Attitude and Behavior Change
Lim, Gerald Ker Yong (V00791703)
University of Victoria
Increasing Corporate Sales
The biggest problem faced by businesses is the inability to maintain or increase corporate sales. One way to change this phenomenon is to leverage on the innate attitudes and behaviors of individuals. With an explicit understanding and utilization of social psychology principles, customers can be persuaded into saying – yes. In this paper, we will focus on three areas of social psychology to influence sales, principles of attraction, the foot-in-the-door phenomenon, and social influence.
How many times have you walked out of a retail store, satisfied with your purchase, but more satisfied with the customer service received? What you have just experienced could probably the social psychology principle of attraction. The salesperson that you have just interacted with has subconsciously attracted you through his words and actions. Companies need to encourage their staff to create connections with customers, by emphasizing similarities. There are many ways to highlight similarities. It could be as simple as having the same cultural background, living in the same neighborhood, the joy of having kids or even the love for technology. The list is not exhaustive, and every effort should be made to try to draw customers to the business. Customers are just like us, the average human being. We like people, who are like us. It is through this fact where the Power of Relationships comes into play, and drives the potential customer to make a purchase (Colgate, 2006). However, businesses can take things a step further, and utilize the principles of reciprocal liking. In short, it means if a salesperson presents himself as a person who is genuinely interested in customer concerns, whether is it limitations of budget or lack of knowledge of the product or service sold, it is probable that the customer might reciprocate and commit to a transaction. Joe Girard...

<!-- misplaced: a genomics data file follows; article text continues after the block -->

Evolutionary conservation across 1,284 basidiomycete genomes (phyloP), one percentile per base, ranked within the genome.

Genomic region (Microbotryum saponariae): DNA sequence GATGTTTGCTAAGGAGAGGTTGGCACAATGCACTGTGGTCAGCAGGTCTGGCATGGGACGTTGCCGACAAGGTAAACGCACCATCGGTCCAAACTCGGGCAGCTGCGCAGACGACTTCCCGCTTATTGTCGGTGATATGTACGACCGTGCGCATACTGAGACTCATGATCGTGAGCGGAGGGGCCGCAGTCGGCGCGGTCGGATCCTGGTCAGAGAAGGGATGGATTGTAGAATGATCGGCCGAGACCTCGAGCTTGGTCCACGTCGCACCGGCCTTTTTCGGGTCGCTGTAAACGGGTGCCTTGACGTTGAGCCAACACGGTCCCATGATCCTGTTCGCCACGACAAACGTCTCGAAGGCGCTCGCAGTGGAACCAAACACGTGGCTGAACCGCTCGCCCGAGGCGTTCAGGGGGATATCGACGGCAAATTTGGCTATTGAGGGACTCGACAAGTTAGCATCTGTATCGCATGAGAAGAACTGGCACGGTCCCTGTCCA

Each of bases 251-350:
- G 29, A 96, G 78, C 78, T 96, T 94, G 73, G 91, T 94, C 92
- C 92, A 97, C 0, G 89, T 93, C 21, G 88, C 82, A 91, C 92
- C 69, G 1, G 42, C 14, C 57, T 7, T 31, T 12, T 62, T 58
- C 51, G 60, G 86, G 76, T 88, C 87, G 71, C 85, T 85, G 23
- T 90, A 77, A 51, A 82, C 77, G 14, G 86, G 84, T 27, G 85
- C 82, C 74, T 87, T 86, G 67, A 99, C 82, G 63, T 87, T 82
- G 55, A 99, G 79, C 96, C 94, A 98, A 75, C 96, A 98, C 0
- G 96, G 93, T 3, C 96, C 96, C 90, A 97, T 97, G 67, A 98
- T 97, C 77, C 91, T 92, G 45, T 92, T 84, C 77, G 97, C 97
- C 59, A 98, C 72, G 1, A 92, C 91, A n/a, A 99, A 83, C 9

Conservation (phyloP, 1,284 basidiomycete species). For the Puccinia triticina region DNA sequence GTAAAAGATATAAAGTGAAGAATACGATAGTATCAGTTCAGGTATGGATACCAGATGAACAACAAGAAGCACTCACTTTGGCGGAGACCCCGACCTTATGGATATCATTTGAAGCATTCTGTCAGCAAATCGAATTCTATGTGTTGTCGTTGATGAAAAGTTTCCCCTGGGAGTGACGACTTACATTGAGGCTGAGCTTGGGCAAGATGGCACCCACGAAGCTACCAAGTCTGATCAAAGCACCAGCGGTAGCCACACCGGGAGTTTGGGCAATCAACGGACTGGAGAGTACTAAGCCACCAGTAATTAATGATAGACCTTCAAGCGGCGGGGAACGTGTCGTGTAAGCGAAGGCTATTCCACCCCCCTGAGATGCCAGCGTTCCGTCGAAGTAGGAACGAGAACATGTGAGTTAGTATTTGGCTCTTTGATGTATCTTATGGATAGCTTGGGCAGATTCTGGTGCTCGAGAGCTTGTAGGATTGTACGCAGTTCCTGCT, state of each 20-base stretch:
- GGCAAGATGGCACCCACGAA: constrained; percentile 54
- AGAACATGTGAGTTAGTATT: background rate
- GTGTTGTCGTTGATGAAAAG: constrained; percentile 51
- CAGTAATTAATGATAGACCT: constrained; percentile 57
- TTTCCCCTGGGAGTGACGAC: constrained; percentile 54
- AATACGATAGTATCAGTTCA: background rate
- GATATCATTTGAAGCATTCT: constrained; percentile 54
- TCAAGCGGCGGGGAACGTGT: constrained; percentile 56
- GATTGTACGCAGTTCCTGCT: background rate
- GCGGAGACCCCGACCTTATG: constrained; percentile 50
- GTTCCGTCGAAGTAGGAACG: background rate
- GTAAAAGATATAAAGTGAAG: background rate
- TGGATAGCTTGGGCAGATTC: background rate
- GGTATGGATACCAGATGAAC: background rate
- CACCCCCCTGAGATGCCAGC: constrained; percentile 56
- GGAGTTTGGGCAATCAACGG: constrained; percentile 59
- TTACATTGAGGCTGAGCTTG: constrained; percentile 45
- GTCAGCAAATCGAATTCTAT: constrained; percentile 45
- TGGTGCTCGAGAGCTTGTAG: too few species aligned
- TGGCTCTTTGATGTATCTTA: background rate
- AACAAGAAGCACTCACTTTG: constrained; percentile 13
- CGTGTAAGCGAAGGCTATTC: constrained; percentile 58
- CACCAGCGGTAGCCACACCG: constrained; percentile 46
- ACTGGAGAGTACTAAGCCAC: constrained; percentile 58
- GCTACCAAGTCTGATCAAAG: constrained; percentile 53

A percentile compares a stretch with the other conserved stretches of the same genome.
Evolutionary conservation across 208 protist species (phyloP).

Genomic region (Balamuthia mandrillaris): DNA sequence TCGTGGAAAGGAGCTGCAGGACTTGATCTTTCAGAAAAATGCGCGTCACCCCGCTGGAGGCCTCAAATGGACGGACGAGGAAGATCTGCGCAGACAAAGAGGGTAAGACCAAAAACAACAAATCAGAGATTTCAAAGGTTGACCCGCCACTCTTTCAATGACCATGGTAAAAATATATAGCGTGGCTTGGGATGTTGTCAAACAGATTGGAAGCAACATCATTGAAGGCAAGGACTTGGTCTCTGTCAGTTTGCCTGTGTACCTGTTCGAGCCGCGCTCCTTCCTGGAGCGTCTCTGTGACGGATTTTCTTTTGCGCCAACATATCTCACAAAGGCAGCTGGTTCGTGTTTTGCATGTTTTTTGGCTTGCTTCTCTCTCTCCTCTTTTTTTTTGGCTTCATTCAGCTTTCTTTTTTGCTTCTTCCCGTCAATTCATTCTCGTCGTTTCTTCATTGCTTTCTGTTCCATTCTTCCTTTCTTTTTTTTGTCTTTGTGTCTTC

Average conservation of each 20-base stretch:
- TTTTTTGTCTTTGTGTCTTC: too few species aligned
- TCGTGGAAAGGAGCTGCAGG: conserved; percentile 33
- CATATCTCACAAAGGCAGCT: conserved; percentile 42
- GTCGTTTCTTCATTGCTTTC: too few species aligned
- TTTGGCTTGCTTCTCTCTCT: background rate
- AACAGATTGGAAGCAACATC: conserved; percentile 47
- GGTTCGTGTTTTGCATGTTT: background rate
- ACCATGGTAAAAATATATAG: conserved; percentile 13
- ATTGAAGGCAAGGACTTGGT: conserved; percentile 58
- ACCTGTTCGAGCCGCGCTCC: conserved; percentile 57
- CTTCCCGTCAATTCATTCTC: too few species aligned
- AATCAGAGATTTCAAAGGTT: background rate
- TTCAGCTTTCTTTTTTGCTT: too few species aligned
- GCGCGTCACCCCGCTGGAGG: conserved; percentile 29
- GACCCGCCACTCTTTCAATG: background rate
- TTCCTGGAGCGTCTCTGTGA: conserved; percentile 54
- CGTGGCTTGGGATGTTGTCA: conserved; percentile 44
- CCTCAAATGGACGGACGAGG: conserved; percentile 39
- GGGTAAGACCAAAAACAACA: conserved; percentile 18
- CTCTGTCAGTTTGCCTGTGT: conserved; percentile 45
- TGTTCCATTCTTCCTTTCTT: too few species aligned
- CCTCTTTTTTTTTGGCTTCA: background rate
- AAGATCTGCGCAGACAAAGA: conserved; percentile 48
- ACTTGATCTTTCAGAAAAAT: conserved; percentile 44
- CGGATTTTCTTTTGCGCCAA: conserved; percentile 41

References: Colgate, M, 2006. Customer Satisfaction and Loyalty. University of Auckland Business Review Volume 1, 1999. Retrieved November 18, 2012, from http://www.uabr.auckland.ac.nz/files/articles/Volume1/v1i1-customer-satisfaction.pdf
Girard, J 2006. Love Your Customers. Harvard Business Review.
Herbout, Gueguen and Grandjean, 2008. Foot-In-The-Door Application in Organization: How Employees Could be More Effective? European Journal of Scientific Research. Retrieved November 18, 2012, from http://nicolas.gueguen.free.fr/Articles/EJSR2008.pdf
Myers, D. G, 2010. Chapter 16: Social Psychology. Psychology (9th Edition) New York: Worth Publishing.
Please join StudyMode to read the full document